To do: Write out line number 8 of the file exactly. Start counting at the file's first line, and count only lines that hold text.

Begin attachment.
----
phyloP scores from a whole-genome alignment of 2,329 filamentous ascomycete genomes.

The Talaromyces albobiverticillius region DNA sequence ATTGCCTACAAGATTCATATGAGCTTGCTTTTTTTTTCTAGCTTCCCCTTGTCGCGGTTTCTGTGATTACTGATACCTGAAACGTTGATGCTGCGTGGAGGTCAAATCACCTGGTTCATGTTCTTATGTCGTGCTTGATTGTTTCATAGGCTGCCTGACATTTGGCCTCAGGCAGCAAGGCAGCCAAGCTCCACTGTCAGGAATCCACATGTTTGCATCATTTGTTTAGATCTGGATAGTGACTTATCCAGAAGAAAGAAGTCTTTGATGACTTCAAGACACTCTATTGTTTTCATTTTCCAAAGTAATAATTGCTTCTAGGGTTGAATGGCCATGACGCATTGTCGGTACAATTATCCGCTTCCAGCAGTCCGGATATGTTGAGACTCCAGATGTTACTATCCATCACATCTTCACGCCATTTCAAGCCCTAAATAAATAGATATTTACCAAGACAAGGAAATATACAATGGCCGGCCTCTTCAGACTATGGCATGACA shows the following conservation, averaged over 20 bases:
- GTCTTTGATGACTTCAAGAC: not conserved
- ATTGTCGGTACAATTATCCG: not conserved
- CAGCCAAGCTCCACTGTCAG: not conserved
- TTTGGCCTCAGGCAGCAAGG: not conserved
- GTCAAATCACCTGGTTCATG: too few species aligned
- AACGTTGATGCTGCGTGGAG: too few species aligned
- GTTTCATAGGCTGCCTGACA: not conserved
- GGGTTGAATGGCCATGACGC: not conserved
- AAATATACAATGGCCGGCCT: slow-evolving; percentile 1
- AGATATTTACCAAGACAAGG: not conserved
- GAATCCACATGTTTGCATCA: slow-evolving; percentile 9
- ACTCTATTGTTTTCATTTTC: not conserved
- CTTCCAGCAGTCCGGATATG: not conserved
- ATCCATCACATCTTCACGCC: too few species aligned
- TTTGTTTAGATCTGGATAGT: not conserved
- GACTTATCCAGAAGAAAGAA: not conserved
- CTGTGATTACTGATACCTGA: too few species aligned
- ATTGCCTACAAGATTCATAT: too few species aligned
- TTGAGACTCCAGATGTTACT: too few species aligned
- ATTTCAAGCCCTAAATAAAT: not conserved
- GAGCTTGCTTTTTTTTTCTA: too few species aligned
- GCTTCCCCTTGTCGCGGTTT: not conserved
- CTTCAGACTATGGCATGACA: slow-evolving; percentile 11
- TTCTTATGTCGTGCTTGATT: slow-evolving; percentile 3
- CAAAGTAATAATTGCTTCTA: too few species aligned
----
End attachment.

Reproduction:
- AACGTTGATGCTGCGTGGAG: too few species aligned